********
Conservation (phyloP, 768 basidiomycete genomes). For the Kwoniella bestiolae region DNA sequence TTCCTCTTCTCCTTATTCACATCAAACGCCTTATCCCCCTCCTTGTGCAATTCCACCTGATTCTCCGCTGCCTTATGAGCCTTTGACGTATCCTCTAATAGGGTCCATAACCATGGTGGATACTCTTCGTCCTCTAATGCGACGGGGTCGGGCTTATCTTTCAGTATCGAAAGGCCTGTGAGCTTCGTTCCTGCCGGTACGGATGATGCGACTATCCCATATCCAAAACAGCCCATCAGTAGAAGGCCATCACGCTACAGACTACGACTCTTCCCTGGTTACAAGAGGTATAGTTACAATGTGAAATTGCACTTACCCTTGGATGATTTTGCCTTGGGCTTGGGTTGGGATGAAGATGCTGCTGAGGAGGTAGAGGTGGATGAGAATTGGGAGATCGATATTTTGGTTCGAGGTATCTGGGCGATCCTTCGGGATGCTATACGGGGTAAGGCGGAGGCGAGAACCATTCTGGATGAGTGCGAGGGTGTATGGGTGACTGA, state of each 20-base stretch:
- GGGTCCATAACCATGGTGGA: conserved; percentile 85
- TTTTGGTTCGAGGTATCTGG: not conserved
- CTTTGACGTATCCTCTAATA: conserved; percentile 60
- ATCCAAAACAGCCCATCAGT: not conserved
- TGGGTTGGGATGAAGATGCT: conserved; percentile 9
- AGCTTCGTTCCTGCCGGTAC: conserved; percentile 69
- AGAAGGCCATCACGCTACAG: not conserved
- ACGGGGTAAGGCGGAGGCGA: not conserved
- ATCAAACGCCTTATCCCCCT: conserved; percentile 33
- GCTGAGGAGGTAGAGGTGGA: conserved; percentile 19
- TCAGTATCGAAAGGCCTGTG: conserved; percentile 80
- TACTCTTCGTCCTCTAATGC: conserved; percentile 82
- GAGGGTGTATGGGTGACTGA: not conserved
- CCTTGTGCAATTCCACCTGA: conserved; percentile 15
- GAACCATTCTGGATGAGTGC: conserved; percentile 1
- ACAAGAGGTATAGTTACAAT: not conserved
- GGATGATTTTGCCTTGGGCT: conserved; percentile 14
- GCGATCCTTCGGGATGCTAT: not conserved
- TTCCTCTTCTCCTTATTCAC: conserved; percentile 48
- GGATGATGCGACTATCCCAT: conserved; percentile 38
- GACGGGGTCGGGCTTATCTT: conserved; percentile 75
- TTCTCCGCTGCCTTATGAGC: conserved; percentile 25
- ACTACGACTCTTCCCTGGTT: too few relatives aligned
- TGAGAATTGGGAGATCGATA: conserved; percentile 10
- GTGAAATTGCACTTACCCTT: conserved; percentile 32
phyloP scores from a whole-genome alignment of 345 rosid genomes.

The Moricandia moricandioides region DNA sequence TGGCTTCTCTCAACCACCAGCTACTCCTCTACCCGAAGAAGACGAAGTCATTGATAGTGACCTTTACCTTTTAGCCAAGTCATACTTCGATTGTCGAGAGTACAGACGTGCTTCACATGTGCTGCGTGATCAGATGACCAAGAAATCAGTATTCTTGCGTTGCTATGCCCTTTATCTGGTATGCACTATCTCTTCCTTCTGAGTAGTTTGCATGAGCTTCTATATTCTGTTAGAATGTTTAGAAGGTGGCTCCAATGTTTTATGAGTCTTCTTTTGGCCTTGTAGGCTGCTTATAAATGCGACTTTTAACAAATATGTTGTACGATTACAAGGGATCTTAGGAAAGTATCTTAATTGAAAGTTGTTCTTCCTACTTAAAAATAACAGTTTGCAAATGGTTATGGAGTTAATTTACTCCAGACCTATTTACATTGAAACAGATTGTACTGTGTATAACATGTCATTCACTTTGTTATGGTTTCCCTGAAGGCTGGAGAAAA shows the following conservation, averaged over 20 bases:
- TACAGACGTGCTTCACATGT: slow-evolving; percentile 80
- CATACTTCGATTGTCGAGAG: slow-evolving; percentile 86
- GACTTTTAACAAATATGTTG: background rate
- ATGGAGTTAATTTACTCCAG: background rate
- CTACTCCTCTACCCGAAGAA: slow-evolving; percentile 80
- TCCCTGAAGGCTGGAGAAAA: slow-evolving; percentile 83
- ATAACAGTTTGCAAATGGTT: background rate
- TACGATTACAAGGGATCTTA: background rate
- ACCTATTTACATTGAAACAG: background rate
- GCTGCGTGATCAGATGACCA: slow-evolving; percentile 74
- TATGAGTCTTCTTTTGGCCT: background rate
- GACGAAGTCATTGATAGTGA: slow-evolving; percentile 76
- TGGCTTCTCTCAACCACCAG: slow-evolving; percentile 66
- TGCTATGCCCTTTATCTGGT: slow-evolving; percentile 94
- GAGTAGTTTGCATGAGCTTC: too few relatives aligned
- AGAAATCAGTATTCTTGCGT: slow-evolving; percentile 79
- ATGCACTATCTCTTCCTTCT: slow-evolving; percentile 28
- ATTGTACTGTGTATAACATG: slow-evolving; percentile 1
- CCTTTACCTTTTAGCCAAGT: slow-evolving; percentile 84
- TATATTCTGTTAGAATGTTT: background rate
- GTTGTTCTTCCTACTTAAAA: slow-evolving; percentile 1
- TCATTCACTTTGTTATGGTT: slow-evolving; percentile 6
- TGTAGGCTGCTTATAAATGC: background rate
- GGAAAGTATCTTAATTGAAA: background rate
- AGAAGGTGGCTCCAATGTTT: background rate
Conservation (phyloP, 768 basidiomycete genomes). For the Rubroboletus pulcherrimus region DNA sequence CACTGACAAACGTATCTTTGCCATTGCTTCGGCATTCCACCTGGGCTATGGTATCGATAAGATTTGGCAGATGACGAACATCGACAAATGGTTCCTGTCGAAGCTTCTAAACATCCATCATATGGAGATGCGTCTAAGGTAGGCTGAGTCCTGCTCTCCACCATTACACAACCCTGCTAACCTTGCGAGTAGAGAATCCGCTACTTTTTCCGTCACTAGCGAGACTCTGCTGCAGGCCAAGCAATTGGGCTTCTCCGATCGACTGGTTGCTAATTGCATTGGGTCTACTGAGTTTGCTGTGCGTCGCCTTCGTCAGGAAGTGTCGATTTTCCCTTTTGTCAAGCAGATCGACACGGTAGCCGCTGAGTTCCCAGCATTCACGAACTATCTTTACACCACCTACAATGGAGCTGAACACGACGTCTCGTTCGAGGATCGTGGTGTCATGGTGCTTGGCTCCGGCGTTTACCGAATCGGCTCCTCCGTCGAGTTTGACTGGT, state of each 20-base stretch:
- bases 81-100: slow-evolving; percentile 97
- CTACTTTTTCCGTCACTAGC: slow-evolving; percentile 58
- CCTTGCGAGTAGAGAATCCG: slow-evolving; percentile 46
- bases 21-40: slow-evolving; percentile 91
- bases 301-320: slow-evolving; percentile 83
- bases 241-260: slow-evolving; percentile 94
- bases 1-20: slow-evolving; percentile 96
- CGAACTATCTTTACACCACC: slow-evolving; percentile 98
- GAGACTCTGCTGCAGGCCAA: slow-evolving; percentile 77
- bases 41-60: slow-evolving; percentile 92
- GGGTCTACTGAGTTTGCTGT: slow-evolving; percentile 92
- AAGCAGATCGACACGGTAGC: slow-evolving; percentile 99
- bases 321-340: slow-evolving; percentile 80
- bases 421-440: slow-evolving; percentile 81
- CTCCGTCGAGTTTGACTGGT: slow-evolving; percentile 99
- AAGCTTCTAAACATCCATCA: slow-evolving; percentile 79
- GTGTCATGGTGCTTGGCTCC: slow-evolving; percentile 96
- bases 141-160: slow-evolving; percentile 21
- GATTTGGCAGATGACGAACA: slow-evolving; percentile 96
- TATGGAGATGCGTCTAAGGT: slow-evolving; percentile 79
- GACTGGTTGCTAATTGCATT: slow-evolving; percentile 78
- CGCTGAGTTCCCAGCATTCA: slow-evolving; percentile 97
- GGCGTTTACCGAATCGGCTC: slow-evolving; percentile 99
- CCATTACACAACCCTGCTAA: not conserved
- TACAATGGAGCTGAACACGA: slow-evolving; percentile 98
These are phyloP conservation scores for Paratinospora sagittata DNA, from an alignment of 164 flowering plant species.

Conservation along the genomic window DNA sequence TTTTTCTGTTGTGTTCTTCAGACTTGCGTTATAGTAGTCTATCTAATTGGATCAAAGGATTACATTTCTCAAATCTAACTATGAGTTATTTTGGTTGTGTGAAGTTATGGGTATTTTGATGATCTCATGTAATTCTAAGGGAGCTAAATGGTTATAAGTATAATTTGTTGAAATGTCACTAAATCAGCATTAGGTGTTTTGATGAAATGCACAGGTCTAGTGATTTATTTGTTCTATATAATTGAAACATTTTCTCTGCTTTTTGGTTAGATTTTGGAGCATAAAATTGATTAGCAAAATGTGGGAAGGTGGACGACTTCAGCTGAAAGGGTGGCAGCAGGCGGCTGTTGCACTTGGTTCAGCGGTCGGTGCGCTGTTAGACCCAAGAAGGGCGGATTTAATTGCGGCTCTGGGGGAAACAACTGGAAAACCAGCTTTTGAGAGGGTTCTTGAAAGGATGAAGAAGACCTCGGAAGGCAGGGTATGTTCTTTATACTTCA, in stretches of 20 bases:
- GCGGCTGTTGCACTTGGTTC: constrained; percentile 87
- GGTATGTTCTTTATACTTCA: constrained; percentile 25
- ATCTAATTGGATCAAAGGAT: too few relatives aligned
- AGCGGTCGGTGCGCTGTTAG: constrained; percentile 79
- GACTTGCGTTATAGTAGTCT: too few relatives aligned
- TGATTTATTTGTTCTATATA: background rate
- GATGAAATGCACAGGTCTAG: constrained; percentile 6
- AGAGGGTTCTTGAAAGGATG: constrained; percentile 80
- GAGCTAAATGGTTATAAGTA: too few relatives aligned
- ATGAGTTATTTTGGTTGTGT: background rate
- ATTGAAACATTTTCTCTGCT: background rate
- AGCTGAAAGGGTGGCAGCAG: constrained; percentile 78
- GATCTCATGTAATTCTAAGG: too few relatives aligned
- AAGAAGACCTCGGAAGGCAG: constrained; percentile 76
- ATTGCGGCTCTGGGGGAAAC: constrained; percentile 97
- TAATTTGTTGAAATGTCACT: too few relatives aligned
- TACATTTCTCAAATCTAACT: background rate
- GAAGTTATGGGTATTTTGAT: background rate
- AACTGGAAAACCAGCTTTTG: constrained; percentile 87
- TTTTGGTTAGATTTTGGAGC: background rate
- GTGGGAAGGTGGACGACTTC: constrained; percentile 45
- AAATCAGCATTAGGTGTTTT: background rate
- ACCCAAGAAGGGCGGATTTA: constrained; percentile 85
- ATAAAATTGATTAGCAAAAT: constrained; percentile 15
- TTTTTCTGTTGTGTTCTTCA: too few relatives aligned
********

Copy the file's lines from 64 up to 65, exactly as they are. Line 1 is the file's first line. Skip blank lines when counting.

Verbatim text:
- bases 41-60: slow-evolving; percentile 92
- GGGTCTACTGAGTTTGCTGT: slow-evolving; percentile 92